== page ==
The Gewandhaus come into their own in the third piece on the programme which reflects a much less severe side to Gubaidulina’s art, but consequently it is a much stranger piece. It is also the oldest piece included, dating back to 2003.The music hinges on a musical symbol which pits a melody using a conventional harmonic scale against the same melody written using a 12-tone scale. This is intended to portray the irreconcilability of nature with what Gubaidulina calls “real life”. This generating musical idea is given its clearest expression about halfway through when the two melodies are played together in a duet between the horn and the cello.

As a listening experience, this work is less astringent than that might suggest. Even the duet mentioned is more poignant than ferocious. Much of the writing is extremely delicate and brilliant. I found myself wondering if these sections are meant to conjure up the fecundity of nature. Gubaidulina has spoken of the inevitability of pain emerging from the clash between man and nature and that pain does emerge out of the elaborate, filigree textures, anchoring the piece emotionally. The conflict takes the piece to a higher level achieving an ecstatic, harp festooned climax at the end before disappearing upwards, rather like the end of Ich und Du, but this time much more beatifically and in a shimmer of tinkling bells and high strings. This is Gubaidulina at her most approachable.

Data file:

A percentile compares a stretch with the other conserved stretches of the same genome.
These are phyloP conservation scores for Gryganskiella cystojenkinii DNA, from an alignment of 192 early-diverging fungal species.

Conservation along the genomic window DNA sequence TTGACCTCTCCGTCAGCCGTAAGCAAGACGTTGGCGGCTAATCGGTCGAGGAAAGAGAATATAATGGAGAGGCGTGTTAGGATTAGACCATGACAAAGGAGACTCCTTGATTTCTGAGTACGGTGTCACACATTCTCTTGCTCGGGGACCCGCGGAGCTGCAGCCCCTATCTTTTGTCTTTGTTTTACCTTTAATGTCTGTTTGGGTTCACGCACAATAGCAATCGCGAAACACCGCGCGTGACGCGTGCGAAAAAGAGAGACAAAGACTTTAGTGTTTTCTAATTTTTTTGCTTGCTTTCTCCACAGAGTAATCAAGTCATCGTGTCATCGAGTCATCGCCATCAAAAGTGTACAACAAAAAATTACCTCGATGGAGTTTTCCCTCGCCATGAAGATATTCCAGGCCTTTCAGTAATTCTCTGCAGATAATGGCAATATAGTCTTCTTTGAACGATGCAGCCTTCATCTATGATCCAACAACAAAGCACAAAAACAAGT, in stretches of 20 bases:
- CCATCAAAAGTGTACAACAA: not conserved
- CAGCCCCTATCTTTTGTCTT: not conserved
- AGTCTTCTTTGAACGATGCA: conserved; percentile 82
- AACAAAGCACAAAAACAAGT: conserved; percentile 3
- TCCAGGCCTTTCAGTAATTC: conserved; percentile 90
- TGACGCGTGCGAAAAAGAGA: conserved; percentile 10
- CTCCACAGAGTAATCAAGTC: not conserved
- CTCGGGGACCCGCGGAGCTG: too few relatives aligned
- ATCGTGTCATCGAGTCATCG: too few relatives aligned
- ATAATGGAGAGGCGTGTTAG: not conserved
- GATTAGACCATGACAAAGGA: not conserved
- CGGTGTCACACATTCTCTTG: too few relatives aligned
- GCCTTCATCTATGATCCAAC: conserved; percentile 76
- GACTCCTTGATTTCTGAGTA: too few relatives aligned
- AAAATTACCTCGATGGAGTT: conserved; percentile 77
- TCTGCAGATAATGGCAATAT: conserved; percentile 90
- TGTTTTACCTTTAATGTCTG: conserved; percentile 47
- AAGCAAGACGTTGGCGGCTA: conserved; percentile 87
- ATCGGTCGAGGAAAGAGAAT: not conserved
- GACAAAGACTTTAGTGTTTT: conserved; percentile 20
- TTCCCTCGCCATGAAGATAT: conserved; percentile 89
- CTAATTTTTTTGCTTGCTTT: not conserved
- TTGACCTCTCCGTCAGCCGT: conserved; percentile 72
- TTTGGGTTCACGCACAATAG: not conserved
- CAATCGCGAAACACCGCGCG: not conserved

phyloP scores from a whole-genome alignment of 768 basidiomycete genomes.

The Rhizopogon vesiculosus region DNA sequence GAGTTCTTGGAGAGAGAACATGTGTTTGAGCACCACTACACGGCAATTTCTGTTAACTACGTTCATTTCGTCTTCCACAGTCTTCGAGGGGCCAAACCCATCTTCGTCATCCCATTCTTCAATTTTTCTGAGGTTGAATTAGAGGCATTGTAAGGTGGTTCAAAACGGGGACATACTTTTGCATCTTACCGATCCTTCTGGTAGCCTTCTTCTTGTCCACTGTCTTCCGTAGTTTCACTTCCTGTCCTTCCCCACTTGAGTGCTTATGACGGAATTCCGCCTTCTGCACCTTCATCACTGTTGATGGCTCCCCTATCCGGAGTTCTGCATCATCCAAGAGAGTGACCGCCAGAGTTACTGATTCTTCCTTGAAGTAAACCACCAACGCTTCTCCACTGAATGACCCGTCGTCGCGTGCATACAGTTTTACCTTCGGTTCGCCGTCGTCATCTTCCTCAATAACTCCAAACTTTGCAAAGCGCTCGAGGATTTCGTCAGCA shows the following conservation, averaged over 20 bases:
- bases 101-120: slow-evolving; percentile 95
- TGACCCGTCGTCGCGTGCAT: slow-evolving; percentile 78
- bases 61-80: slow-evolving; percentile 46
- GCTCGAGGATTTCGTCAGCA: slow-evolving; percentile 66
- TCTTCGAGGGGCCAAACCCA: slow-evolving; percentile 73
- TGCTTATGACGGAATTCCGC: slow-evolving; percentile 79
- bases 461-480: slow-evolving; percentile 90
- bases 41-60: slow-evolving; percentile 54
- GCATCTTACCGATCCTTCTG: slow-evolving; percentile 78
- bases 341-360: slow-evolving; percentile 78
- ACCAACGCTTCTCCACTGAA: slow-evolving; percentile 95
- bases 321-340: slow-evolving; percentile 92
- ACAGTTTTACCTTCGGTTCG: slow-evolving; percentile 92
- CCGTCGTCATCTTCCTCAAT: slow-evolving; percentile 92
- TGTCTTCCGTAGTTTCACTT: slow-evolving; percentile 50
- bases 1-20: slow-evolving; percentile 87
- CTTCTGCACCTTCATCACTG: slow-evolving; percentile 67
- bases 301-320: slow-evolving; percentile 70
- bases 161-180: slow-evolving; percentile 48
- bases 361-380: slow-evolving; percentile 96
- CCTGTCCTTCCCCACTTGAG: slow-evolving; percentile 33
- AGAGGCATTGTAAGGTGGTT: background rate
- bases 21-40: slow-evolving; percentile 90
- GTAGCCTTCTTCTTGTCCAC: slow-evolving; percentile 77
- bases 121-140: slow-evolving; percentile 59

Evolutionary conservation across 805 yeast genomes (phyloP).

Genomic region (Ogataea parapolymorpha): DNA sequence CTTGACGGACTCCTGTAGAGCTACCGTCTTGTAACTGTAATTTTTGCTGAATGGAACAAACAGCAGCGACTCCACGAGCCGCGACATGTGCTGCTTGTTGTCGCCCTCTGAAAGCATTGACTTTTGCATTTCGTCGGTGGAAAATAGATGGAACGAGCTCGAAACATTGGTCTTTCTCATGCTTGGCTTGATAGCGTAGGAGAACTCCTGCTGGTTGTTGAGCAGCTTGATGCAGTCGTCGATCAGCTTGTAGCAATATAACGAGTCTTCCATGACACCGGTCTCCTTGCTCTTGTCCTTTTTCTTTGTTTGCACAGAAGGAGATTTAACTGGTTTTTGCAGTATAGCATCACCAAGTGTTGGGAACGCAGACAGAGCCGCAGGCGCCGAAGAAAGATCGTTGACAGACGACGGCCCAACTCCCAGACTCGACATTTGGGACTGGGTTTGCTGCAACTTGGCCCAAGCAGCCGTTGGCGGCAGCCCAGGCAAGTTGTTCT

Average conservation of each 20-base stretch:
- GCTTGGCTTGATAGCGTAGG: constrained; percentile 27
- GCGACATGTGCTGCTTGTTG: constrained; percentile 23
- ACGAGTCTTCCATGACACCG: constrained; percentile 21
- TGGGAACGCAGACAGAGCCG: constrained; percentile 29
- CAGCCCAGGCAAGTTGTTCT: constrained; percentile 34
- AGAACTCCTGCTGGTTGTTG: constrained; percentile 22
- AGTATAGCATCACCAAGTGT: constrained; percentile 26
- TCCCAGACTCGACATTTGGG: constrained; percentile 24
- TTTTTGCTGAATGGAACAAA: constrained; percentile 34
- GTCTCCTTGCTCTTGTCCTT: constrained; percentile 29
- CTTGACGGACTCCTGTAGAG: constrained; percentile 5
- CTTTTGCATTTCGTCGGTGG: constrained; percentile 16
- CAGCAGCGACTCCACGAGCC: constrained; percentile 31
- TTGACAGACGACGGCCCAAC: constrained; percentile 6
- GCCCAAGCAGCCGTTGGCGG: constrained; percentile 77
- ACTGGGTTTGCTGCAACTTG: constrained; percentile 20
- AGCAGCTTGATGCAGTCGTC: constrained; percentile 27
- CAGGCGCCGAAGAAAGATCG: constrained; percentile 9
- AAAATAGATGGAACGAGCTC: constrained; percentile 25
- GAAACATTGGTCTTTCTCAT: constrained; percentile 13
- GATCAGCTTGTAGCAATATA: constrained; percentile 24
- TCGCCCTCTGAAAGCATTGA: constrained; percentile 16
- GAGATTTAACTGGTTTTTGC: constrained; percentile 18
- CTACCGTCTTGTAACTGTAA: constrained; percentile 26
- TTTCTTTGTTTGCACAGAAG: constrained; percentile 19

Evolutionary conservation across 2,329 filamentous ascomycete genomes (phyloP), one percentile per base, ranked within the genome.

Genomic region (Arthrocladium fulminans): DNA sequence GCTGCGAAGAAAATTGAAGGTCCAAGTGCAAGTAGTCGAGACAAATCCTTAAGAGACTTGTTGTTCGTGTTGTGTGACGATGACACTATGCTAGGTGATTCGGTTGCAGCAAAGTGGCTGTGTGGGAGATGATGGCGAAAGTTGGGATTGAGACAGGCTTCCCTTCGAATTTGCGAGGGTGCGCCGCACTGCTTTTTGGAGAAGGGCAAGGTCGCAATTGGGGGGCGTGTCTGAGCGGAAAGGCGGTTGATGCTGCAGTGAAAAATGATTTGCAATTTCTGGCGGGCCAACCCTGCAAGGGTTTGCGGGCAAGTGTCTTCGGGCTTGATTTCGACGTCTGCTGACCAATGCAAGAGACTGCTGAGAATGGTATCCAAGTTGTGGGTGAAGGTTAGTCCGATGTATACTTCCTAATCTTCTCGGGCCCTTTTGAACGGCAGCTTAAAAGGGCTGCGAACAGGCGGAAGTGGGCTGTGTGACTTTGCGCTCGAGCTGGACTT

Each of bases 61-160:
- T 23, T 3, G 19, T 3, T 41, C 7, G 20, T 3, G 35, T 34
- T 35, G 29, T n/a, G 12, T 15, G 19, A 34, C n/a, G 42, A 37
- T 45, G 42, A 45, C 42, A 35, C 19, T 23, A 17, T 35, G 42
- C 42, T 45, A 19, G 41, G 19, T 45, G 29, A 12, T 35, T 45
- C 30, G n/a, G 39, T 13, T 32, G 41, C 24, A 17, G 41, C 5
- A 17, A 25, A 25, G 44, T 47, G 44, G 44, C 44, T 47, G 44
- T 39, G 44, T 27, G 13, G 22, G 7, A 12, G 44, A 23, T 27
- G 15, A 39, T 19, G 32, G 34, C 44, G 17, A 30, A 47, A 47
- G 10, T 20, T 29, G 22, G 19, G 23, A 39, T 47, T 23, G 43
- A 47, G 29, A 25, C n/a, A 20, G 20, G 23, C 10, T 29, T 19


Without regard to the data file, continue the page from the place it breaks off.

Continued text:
The three pieces on this disc produce a very satisfying programme and, whilst I don’t think I would choose any of them as an introduction to the profound world of Gubaidulina’s music, they do provide a glorious window on to this latest period in her remarkable career. It may be her birthday but it feels as if it is we listeners who have received the presents.

David McDade